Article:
The key to building a massage business is to actually build it.
I should know. I spent many years thinking I was building a practice when I was simply living off referrals from a few key clients.
Eventually, my referral sources dried up, and it was sink or swim time for Markie.
That’s when I discovered something really important about business: Either go all in, or go home.
Going all in is critical because it will afford you the time to work on all the things you need to do to make your business succeed.
Many Hats Challenge
But going all in can be a challenging, especially if you wear many hats like me (massage therapist, business owner, CE teacher and writer).
At first, it seems like the “many hats” strategy provides a level of income security. If one job goes, you still have the other ones to support you.
But the reality is unless each job is set up to produce extra income on demand, you don’t have security.
For example, if your $1000 a week massage therapist job suddenly goes south because you injure yourself, it’s unlikely that your $50 a week daycare worker gig is going to replace your massage income.
Building a Massage Business Detour
Years ago when my practice took a hit, I threw myself into generating more money through my side jobs (personal trainer and writer) and a vicious cycle started.
I spent a lot of time working the side jobs that didn’t generate as much as I was making as an MT, and my massage business (where I should have been throwing my attention) shrunk even more.
If having “many hats” is preventing you from going all in with your massage business, I’ve got a pill that can help you out.
Alright, I’m lying. No pill. But I do have something else.
Yeah, I know, it’s not a whole lot of fun.
Here, I’ll make it easier by going first.
“Mark, good, ole buddy, why do you wear so many hats?”
Because that’s who I am.
I feel my best when I have multiple things going on.
And I don’t like being boxed in.
Are you trying to box me in?!
(Long, contemplative look from internal interrogator.)
Well, yeah, if I go all in I could fail. That gets me nervous.
And there’s the thing about competition. I really don’t have to compete with others if I’m only half-way into massage.
Not to mention that I’d have to sell myself (my soul) if I went all in. (No you don’t.)
Oh, and once I’m all in, I could get stuck in something I don’t want to do.
Sure enough when I did my own self-interrogation, I started to see a pattern,
I was emotionally comfortable having many hats. And when the going got tough with my massage business, I’d throw myself into writing or personal training.
Later, recognizing this pattern was enough to keep me on track when I wanted to diverge from working on my massage business.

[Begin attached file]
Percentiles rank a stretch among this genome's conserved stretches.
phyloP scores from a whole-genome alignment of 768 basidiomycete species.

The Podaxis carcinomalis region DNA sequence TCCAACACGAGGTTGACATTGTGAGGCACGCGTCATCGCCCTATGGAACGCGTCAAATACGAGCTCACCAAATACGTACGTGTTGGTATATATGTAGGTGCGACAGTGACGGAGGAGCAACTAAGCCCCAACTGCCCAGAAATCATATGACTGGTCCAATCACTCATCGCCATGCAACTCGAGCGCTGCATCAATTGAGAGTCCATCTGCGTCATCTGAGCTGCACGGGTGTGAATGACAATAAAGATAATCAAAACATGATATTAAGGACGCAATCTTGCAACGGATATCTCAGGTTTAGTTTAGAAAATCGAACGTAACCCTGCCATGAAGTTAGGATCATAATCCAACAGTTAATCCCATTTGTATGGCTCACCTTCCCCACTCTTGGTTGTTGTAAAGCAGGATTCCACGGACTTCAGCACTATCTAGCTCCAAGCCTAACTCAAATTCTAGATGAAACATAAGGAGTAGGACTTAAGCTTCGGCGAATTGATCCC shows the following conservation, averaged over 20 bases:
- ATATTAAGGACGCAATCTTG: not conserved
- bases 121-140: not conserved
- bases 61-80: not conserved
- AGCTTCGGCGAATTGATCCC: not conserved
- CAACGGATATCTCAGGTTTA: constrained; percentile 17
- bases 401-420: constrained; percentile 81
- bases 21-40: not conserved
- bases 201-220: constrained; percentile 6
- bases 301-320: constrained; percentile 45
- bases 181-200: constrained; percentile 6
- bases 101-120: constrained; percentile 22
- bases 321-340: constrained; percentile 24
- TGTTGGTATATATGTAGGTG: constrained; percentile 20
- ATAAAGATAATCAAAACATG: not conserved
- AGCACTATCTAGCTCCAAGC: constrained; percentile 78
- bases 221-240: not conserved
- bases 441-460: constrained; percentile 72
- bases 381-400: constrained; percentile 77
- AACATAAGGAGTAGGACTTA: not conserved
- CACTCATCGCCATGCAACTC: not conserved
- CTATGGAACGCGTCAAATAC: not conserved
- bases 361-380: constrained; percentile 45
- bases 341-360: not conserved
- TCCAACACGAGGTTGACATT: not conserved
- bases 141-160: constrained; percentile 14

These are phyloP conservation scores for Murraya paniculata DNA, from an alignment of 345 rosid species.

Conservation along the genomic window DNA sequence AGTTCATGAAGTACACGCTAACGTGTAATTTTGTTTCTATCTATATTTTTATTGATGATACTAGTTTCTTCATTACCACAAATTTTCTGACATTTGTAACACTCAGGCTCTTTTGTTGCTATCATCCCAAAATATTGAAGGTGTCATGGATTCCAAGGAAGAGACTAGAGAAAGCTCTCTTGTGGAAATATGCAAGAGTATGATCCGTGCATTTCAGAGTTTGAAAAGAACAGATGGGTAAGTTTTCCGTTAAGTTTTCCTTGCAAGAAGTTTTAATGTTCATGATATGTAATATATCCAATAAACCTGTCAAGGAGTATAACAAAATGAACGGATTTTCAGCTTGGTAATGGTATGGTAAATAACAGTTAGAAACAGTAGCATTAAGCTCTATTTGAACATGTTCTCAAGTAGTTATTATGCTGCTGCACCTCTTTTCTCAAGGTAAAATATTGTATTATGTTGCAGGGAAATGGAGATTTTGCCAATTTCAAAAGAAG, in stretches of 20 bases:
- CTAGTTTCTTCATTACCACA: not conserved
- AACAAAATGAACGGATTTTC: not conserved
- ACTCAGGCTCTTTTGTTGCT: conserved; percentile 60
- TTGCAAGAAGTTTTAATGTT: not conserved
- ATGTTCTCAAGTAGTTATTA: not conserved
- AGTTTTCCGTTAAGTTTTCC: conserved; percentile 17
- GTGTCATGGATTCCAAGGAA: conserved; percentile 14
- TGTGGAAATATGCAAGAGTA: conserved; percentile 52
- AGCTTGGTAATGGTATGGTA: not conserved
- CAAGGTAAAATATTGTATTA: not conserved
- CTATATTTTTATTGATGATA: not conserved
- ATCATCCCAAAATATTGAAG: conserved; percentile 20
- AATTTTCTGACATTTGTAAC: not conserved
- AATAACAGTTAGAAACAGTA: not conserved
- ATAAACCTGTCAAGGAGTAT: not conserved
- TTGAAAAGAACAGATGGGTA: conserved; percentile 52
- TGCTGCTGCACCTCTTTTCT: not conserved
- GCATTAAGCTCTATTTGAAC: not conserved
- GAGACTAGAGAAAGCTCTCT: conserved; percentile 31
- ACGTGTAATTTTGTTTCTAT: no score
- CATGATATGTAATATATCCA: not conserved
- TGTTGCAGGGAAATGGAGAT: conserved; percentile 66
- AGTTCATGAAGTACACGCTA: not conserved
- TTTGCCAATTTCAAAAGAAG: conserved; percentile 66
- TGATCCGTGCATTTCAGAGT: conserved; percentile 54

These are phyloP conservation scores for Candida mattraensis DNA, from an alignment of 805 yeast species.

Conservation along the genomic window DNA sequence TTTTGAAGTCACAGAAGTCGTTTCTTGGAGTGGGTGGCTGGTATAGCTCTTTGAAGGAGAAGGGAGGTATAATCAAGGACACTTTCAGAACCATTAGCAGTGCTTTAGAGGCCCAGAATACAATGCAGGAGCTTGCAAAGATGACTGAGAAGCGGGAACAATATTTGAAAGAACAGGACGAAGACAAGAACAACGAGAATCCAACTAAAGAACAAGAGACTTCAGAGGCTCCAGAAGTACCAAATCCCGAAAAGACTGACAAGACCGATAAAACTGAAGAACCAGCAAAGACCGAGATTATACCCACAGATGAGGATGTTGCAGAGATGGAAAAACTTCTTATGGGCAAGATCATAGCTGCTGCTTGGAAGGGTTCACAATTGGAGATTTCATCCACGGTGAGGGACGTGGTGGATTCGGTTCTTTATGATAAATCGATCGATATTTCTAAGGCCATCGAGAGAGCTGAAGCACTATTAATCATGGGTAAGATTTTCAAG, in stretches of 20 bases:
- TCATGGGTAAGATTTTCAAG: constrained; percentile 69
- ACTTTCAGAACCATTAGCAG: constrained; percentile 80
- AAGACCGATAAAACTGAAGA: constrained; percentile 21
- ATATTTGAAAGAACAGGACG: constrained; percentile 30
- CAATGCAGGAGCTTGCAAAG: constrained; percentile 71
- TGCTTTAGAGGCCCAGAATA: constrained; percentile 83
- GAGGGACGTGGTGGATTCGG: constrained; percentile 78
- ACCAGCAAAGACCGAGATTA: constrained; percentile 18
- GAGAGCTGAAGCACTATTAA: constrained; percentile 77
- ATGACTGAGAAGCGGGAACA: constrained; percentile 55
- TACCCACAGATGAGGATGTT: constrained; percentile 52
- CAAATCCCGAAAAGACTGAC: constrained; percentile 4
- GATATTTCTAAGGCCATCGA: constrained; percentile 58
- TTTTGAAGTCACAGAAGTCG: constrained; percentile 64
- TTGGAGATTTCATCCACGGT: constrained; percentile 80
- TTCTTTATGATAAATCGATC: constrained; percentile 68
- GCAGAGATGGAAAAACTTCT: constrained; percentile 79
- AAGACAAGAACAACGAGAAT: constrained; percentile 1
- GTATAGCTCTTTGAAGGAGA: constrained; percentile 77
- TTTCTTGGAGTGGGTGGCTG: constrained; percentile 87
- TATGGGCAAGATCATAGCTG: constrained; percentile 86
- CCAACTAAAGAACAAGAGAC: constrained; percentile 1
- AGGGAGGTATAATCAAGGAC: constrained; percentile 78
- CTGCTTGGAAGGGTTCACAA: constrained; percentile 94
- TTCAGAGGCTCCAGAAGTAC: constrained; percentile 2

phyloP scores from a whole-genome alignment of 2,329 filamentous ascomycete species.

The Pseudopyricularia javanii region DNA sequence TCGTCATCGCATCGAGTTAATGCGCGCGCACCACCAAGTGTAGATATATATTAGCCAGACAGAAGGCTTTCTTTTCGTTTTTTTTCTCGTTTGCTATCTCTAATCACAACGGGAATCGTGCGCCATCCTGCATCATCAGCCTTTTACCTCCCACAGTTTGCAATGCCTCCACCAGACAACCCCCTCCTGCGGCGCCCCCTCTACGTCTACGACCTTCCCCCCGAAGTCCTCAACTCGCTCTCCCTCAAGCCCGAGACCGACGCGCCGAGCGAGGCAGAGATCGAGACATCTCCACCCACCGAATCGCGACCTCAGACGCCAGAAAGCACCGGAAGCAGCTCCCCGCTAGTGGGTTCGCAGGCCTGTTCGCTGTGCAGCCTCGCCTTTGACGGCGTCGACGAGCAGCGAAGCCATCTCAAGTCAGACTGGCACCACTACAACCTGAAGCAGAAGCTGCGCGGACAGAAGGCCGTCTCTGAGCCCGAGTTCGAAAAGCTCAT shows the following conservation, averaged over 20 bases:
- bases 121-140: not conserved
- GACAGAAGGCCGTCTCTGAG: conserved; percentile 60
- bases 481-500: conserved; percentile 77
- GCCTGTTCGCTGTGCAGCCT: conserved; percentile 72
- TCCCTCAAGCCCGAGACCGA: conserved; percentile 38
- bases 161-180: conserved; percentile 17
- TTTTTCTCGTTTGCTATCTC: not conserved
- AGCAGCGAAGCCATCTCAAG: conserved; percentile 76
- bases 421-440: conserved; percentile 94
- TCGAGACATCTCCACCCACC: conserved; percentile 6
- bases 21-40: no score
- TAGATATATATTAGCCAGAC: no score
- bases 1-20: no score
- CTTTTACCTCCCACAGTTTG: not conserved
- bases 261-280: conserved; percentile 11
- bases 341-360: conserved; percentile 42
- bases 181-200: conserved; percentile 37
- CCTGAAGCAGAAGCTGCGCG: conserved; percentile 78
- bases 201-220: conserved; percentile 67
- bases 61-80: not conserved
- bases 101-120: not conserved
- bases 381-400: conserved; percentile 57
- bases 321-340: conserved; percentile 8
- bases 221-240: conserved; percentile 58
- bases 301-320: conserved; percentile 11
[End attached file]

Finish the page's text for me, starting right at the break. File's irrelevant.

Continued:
And getting small wins, like more clients walking through my door, made me want to stay all in.
Building a Massage Business Bonus
At the end of the day, going all in with building a massage practice, netted me more than a massage practice.
It gave me confidence.
Oh, and remember that fear of getting stuck?
It went away because I had the confidence to try other things, like developing and teaching CE classes.
I also didn’t have to give up being me.
Hell, I even added more jobs, like Make the Most of Massage.
The difference between me then and now is that now I recognize when the other jobs are distracting me from growing my massage business.
Building a Massage Business Quick Notes
If you’re business is floundering because you’re not all in, try some self-interrogation.
You may find that one reason you have a lot of things going on is so that you don’t have to commit to going all in with your massage business.
Once you commit to building your massage practice, you’ll begin to recognize the times when you’re avoiding massage business projects because they’re unpleasant.
I ain’t going to lie–the costs for going all in are blood, sweat and tears.
However, the rewards are a productive massage business, confidence and opportunities to build other businesses.
P.S. When I opened my first office, I knew a massage husband and wife duo. They opened up a massage practice in a high rent district and tried to make it as a wellness center.
Damn, Mark, why are you telling me this when I was getting pumped about starting (growing) my practice?
Here’s why. Their business didn’t fail because they hadn’t gone all in.
Their business failed because they started off too big. They had too much rent to cover.
Being “all in” is important to building a massage business.
A good business plan is, too.
If you need some help putting everything together, sign up here for my building a massage business mini email-course. It’s free:-)